As quick as they appeared, the kittens were gone.

A U-boat movie and quick bike ride later, and I was starting my lawn chores—and there they were, two kittens, snuggling in a corner of the yard.

Kitten 1

Kitten one in corner of the yard.


Kitten number two.

Where did they come from? Where is mom? Why my deck? I’m more of a cat person than a dog person, but mostly I’m a recovering former animal owner, and I have no desire to have custody of additional mammals. I’m hoping mom appears soon and the kittens go home.

It’s odd that after writing a blog post earlier this week about monster cats, suddenly kittens are infesting my deck.

But wait, there’s more. Today is the day of the zombie trees.

OK, that’s not so mysterious. I planted six trees in the backyard this spring, not because I needed to, but because I had six trees to plant. Anyway, two of them immediately died, for all appearances. But I know from experience that small trees sometimes go into transplant shock and drop all their leaves, but later bounce back, so I waited. I’ve been waiting for weeks.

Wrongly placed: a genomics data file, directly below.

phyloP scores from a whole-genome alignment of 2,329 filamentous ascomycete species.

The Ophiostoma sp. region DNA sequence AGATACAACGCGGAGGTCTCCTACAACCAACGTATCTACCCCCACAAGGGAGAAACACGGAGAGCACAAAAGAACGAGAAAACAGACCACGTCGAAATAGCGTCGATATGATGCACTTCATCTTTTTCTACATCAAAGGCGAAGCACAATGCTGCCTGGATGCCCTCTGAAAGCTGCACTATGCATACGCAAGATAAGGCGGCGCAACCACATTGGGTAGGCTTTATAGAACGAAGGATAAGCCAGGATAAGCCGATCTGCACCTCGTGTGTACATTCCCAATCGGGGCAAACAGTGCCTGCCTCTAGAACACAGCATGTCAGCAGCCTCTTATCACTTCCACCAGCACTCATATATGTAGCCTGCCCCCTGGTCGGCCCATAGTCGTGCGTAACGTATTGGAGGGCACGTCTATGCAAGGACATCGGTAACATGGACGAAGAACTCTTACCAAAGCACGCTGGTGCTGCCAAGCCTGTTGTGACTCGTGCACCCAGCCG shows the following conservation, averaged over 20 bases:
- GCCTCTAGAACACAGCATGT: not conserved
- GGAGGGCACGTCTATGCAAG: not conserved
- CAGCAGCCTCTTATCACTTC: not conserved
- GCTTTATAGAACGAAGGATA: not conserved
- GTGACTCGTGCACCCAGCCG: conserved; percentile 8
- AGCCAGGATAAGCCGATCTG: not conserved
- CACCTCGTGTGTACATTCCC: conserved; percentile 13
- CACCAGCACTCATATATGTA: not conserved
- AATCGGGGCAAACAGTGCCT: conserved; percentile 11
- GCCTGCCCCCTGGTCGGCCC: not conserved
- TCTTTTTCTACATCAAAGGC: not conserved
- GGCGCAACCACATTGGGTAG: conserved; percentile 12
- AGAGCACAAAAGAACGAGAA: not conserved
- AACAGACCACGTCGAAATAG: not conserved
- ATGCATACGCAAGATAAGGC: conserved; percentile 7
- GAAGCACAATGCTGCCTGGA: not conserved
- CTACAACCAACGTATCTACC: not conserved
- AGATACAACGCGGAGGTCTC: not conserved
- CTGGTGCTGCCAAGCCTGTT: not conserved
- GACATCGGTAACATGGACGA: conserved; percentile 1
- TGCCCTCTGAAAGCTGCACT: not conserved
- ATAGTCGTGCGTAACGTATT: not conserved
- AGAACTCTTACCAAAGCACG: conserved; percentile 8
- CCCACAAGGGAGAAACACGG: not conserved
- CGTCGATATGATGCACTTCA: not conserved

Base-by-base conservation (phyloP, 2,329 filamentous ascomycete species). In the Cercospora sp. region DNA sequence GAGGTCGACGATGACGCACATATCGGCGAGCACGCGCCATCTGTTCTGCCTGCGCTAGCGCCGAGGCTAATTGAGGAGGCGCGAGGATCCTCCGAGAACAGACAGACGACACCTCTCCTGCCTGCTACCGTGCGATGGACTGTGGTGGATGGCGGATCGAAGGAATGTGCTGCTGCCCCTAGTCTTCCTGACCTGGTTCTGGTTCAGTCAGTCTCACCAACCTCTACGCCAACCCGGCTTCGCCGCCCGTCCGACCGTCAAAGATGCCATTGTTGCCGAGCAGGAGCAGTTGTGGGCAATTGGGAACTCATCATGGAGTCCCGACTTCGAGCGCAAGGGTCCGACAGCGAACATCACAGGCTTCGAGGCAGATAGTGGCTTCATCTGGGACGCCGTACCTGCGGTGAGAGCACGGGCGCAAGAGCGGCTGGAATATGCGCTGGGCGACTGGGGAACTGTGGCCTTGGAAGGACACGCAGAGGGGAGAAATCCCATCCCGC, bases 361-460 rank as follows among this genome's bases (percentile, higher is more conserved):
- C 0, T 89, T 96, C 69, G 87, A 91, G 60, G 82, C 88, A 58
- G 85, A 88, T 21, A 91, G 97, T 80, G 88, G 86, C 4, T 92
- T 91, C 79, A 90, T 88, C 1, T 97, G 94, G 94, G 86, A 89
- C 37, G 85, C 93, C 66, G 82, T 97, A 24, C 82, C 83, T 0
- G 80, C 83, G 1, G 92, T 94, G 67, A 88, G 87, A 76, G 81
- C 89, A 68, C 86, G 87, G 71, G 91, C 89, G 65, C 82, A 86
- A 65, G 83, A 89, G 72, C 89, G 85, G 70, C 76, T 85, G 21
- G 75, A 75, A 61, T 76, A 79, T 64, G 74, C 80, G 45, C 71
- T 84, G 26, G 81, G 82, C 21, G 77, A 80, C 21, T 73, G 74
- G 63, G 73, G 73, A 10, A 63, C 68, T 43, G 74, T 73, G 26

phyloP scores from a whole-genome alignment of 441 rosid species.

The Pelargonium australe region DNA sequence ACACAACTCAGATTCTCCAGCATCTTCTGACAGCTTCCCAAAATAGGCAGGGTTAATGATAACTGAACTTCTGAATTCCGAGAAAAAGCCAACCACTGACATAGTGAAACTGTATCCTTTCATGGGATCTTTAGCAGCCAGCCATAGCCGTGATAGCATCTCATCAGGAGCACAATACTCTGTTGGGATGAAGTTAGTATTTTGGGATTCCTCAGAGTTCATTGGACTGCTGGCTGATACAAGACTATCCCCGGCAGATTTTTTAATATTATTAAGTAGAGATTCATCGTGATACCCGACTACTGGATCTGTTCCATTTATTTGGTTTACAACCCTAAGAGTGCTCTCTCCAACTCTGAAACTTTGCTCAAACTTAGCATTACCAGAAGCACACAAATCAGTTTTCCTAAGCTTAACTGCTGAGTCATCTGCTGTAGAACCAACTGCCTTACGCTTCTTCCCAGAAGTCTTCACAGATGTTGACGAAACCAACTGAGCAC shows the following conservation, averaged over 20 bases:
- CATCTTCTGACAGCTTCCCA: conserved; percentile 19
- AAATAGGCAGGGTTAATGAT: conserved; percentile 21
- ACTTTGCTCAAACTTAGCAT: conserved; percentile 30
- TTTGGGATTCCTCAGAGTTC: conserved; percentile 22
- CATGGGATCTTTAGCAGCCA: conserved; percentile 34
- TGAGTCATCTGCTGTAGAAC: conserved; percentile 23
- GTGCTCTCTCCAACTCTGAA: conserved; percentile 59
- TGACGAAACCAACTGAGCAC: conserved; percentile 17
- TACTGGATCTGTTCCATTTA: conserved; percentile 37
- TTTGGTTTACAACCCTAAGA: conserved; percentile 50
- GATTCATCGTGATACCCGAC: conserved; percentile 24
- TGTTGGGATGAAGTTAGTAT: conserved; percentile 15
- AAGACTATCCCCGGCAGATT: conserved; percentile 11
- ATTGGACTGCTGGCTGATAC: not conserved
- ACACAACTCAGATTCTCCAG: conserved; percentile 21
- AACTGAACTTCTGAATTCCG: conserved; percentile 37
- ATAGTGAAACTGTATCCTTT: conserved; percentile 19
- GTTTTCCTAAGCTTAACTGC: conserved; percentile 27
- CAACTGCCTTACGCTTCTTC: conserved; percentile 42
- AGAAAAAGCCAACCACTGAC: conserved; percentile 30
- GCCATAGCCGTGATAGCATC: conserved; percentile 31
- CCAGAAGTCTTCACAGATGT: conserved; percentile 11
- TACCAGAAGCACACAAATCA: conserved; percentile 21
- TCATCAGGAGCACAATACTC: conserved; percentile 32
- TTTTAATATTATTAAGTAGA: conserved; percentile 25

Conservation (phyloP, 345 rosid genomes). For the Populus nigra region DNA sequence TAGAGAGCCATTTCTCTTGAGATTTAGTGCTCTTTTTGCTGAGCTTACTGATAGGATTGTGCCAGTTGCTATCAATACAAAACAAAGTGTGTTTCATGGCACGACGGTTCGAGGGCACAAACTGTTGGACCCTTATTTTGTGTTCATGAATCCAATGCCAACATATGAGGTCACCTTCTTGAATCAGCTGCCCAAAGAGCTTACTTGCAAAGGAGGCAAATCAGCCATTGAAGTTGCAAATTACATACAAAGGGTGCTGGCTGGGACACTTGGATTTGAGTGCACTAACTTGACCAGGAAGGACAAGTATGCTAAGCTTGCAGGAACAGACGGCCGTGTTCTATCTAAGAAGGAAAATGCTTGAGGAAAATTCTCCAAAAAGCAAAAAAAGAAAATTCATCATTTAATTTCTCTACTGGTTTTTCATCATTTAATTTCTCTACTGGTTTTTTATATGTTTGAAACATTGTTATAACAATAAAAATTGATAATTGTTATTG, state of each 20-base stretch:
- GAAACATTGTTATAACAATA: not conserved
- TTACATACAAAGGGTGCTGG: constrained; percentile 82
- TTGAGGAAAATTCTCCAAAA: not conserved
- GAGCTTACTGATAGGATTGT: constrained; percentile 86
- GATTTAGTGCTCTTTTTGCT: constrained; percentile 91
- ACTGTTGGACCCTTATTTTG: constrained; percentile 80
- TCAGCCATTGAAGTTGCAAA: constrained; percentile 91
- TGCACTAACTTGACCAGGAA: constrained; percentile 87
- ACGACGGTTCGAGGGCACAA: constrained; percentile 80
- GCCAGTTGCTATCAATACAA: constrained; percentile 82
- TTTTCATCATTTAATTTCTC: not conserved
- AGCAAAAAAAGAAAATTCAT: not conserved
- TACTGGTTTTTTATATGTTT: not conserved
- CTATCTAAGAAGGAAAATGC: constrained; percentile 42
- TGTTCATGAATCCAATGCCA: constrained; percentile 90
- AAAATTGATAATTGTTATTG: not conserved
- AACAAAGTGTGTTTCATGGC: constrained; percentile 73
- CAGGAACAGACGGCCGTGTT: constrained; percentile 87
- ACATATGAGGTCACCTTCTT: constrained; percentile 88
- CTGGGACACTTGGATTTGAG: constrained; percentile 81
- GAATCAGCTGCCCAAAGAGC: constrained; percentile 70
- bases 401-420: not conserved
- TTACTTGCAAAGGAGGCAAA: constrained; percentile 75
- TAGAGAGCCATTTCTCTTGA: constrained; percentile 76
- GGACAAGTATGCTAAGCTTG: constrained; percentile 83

And, as you can see, the dead walk, or leaf, again.

A tree

Don’t know what it is, yet, it’s leaves have not open. Some sort of maple?

Tree two

Tree two: A bit ahead. Clearly a maple.

We’re not done with odd appearances, blog fans. Besides two zombie trees coming back to life, there is also a pretty little flower, shown, blooming. OK, you say, so? It’ s a mum. In Iowa, a fall flower. Blooms that you usually see in September. The last thing blooming in the garden before an October killing freeze.

Fall flower

First day of summer–time for fall flowers? A mum out of season.